Reflections of an Outdoor Teacher
Work/life balance is a challenge our staff face continually, having turned their passions into their profession. These are Jonny’s reflections on the value of time, keeping an eye on that balance and what perhaps are the important questions to answer. Jonny is a Tutor at Bewerley Park.
I was aiming to write something regarding the value of time and delve into what people do with their time and why. Although I’m writing this from an Outdoor Teachers perspective I believe it is relevant to any profession.
The irony of writing this blog is that I have spent far too much time writing and re-writing it; and uncovered many more talking points than I expected! I have boiled these down to what I would hope you may find useful to consider and reflect on, just as I have:
- What are the main things that you give value too on a day to day, weekly, lifetime basis?
- How do you spread your time across these values?
- Do the values and the time you give them change over time? And if so why? Is that ok?
My key values
There are many individual things that I value which I can summarise into 5 categories. The importance of these is hard to quantify but the quality of the time I give to each of these is something I have begun to understand more.
Life balance is such an important concept yet the ability to dedicate the “right amount” of time and attention to each of my values is often conflicted by so many factors. Work flexibility, family dependencies, location of friends, access to space, lifestyle foundations… so much life, so little time!
Friendships is a classic from my experience; an aspect I never find enough time for. Friends I spent 3 years at University with have had only a few conversations in the last 14. The lack of contact is only because of the practicalities of life getting in the way. The opportunities to meet up seems rarer and rarer and its shows how valued those relationships were considering I still think about them so many years later.
In the early days as an aspiring Outdoor Teacher I needed to spend a large proportion of my personal time outside of work doing the activities I lead; essential for gaining the experience necessary to teach. I needed to spend my own time learning my craft and the hard skills that the job demands, this usually on weekends and week nights. Over 4 years of adventuring it became clear that those 5 values were not being met at an appropriate level. I would spend months focused on my job, having adventures and enjoying the outdoors, yet contacting friends and family reduced significantly.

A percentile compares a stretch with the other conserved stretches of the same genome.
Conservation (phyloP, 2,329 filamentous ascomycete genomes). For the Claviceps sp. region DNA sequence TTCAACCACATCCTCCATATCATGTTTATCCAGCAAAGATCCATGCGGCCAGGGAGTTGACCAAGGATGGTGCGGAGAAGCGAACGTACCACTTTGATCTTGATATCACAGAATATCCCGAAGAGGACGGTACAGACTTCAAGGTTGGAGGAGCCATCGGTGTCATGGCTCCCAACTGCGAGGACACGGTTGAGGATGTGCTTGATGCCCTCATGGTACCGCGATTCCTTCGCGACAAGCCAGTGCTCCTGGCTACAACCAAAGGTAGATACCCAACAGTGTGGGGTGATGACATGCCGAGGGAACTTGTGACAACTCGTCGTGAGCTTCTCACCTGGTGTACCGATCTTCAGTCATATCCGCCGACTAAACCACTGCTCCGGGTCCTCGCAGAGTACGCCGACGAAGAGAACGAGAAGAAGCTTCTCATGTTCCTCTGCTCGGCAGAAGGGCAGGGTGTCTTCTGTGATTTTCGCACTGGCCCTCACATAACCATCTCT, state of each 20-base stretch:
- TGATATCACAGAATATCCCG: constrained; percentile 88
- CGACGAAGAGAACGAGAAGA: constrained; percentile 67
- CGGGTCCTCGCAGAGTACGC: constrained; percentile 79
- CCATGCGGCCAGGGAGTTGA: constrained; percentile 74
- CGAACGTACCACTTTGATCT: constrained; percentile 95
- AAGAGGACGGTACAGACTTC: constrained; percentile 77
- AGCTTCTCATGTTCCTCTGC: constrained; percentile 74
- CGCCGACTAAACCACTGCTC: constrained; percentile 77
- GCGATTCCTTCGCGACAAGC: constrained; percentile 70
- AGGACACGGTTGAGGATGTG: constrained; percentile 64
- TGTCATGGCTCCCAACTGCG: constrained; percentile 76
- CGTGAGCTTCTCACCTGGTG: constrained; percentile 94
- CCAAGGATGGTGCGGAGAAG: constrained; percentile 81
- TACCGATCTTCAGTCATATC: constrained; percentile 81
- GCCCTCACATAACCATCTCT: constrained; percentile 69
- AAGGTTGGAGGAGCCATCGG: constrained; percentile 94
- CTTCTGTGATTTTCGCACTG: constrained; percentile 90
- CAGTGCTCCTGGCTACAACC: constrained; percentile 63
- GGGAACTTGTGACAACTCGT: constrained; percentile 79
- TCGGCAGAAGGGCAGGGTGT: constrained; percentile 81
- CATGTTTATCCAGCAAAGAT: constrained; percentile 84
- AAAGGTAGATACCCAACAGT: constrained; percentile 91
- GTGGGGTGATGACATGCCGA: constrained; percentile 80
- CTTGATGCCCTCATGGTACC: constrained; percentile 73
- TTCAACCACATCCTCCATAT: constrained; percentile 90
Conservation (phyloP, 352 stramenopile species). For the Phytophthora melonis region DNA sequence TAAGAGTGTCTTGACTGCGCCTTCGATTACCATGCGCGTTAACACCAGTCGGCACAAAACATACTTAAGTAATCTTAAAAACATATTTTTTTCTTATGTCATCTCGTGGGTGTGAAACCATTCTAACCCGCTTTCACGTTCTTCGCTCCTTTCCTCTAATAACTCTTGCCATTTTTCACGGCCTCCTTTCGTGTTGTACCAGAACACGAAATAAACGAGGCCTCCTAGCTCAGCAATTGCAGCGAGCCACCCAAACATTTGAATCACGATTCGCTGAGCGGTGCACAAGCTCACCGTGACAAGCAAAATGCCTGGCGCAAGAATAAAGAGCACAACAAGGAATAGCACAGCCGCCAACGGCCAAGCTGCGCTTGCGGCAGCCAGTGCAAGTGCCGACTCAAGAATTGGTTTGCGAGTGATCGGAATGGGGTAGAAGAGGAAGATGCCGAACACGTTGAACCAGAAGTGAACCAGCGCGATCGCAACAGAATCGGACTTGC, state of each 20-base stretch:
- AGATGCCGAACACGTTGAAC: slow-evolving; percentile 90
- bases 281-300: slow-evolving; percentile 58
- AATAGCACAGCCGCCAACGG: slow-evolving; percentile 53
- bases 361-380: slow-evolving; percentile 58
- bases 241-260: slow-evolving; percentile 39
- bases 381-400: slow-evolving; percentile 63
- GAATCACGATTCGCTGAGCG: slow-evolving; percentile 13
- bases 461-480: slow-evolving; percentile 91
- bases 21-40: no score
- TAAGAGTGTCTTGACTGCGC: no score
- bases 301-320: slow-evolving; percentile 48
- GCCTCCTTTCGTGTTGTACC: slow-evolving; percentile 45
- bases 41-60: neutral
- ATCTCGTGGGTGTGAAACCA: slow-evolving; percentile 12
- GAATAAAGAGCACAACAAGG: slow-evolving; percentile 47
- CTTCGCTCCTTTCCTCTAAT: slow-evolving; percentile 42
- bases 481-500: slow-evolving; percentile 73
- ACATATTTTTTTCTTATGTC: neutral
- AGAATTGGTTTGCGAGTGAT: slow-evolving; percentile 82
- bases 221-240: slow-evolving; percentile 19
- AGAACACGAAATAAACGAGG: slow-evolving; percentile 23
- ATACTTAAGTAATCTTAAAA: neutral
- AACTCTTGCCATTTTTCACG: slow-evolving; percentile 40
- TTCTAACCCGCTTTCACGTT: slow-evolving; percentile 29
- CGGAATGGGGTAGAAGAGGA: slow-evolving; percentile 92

Assessing the balance
In an effort to assess the ‘health’ of my work-life balance I spent some time recording where my time goes. Here is my current “typical day” chart; seeing my time commitments in this chart form was a shock!
Sleep 8hrs, Career 9hrs, Lifestyle/Health 1.5hrs, Friendships ½ hr, Family ½ hr and Time to Myself 4.5hrs.
The shock was the lack of time I solely gave to Friends, Family and Lifestyle/Health. The value of this reflection is in the questions it raises and the perspective it brings.
I regard myself as fortunate that I have a career whereby I have an active job and I have good personal relationships with my colleagues; allowing me to balance some short comings within my daily job.
Family, of course, is a different matter. The difference between a quick phone message and face to face interacting is massive for a number of reasons. Face to face conversations allows for relationships to become meaningful; more honest. Giving someone your time carries more weight and value than a quick message.
That is a concept that can cover of areas of daily life. Emails don’t offer opportunity to witness social cues, body language and natural responses. I have been guilty of sending messages that appear quite blunt. so I am developing my emoji game to compensate in the short term!
Starting my outdoor career, I gave more time to work and lifestyle and less time to my family, old friendships and probably no time to myself. The importance of your own time creates the opportunity to process thoughts, turn off from work and gives you time do something for you. That could be sitting quietly, exercising, read a book, listen to music, watch some TV or gaming – anything that solely involves you and no one else. The ability to fully switch off is difficult so actively creating time to do this is important
For everyone situations are different, responsibilities and commitments vary. I hope this article, whether you work in the Outdoor industry or not, helps you considering your use of time. I will end this with some questions, a couple of my thoughts and hopefully something for you to think about…if you have time.
- What do you feel are the key values in your life?
- Compare how many hours would you like to dedicate to them against the reality?
- What drives those decisions?
- If one value takes over more time what can you do to compensate this imbalance over the days, weeks or years?
- Time to yourself is often not given a priority. Be happy in your own company doing your own thing from time to time.
- Quality is important so give everything 100%. Give 100% during the work hours to allow you to spend time not thinking about work when you are not working. Give family and friends 100% of your attention when you are with them. Enjoy your lifestyle and own time choices regardless of how different they are to others.